“I took Honors Biology, and I’m not naturally inclined to be a science person. I can do it, but I need a little bit of help. So I [took] the class, and I was doing fine. I didn’t really like it, though. And then I came back; we had eight weeks left [in the spring semester],” Krieter said. “In those eight weeks, biology [became] my favorite class to go to every day. Most [of that] was because of Mrs. Hopkins, our biology teacher. You can feel her passion for biology, and being able to teach it, all while you’re sitting there.”

The relationships students gain from in-person learning aren’t limited to just teachers. Langefeld says that they also extend to make connections and friendships with other students.

“I’m definitely meeting a lot of really really awesome people this year that I never really thought I would meet. These are people I [already] knew, but I’m really talking to them now. It’s great, and I wish I knew them earlier,” Langefeld said. 

Krieter agrees and says that she was also able to make more social connections due to in-person learning. It makes her happier to get herself ready for the day and be able to interact with all of her friends. She says she never realized how important social interaction was to her life until it got taken away from her once everyone was forced into learning from Zoom. However, even though her social interaction with friends has increased, Krieter says she misses the amount of interaction she was able to have with her family. 

“I miss [being at home] because it’s very weird going from being with your family all day — especially my family. We’re talking to each other, we’re yelling through the rooms and we [talk] at each other all day. I don’t think I [went] half an hour without talking to my mom when [I was] e-learning and then come in here and only be able to text her once a day when the WiFi is good,” Krieter said.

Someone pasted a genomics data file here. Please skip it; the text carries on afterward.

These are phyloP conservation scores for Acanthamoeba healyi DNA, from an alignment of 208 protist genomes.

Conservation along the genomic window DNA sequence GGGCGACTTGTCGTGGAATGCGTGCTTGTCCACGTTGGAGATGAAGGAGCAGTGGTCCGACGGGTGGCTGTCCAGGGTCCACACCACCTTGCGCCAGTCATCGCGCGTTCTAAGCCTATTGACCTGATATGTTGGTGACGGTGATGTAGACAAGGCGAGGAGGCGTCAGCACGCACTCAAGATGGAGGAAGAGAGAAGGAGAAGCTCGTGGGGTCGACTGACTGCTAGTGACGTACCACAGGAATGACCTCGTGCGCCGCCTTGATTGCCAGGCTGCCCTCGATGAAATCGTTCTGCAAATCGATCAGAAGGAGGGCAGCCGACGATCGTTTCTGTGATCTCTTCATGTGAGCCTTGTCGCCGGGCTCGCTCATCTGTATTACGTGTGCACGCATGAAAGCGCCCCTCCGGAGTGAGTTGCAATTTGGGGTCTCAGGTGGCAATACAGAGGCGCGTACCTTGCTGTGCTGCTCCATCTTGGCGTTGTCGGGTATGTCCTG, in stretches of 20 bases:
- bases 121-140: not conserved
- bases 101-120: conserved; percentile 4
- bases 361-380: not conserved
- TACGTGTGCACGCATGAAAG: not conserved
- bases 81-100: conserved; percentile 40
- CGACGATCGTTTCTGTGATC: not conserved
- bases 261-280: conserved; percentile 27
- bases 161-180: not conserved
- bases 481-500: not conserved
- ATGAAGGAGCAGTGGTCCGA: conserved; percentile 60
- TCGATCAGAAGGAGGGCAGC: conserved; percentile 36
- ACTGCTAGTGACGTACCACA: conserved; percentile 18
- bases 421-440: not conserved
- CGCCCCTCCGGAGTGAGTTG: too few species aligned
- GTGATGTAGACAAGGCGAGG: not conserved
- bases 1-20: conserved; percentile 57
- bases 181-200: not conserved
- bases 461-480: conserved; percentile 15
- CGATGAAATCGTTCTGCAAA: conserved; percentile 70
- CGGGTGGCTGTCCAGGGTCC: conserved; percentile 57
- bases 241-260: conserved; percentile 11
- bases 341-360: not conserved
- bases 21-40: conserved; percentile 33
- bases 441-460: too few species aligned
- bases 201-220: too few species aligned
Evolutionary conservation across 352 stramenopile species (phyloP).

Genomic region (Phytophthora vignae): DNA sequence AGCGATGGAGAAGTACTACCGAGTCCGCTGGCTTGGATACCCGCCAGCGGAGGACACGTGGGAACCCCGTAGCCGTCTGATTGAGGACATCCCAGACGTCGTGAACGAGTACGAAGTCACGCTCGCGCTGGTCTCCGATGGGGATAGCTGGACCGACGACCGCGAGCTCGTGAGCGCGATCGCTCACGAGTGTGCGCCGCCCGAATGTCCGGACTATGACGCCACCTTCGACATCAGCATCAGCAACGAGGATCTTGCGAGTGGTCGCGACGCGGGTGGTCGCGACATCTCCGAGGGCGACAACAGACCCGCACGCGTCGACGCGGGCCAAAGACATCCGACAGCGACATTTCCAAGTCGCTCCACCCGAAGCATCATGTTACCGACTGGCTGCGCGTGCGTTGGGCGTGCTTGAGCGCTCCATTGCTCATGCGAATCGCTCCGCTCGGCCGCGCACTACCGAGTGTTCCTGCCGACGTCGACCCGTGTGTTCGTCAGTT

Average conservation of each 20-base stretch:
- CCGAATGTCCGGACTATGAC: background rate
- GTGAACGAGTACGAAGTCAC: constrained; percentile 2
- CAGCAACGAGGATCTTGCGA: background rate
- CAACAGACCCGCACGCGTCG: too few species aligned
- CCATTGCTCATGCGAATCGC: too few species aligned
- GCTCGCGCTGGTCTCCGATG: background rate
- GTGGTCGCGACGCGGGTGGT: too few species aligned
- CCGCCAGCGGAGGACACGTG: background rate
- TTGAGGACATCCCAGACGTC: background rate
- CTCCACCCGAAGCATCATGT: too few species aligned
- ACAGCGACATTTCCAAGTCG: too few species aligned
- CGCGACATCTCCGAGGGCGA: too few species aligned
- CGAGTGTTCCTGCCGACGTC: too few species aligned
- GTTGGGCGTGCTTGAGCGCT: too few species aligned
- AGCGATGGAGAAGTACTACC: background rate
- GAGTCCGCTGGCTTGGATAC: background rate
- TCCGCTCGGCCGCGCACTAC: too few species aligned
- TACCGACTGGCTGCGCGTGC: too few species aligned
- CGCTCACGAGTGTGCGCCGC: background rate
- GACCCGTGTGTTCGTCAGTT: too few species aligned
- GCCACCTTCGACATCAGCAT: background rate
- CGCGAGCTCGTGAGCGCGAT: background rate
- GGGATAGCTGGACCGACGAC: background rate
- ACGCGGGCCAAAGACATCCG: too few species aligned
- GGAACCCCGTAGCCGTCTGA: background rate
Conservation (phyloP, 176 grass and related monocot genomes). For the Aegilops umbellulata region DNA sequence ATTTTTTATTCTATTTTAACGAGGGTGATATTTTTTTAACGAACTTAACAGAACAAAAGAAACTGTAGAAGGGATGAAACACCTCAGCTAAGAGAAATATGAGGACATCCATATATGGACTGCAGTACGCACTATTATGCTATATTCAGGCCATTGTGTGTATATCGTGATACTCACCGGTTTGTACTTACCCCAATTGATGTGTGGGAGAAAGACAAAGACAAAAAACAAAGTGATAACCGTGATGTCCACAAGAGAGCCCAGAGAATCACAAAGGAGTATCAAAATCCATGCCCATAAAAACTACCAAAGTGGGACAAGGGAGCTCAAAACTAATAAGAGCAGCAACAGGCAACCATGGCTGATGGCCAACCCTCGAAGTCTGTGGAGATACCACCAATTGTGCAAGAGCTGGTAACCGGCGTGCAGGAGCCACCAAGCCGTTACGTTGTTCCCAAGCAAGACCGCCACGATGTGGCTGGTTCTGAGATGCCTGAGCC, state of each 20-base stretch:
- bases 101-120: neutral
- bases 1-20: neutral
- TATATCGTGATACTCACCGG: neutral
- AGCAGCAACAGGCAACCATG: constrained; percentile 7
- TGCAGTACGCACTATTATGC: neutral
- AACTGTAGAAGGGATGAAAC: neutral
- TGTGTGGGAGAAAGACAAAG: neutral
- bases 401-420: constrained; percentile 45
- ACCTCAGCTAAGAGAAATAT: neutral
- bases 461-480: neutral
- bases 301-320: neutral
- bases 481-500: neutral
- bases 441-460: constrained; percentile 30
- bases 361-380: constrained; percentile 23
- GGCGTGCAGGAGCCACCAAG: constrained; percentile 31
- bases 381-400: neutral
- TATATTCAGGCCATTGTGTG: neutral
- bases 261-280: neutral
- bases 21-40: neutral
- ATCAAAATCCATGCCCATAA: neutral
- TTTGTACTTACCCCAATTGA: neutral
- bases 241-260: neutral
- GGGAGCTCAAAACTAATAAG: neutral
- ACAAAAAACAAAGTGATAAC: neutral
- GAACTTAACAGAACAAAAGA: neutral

But even though there are aspects of online learning that Langefeld says she misses too, such as the freedom and flexibility it gave her, she also expresses excitement for “the culture” that the high school had before COVID-19 forced everyone “to go to school from screens.” 

A huge part of this culture was the school spirit that revolved around “important moments of high school” such as football games, homecoming, and being able to connect with friends and other students, Langefeld says. She credits a part of this sense of excitement to the fact that she believes she was “robbed” of some highschool experiences.

“I feel like a big part was taken away from us, our entire sophomore year was weird. [It’s] not really a super important year in the grand scheme of things, but it’s [still] a pretty important year. I didn’t get to do stuff,” Langefeld said. “I didn’t get to go to school and choir concerts and stuff. I missed out on a big part of my high school career, a good fourth of it, and the second half of freshman year which is just really sad to think about.”

As a reminder to herself and others, Langefeld says to stay optimistic and that “there is still room for me to make the most out of my junior and senior year and just make the most memories I can.”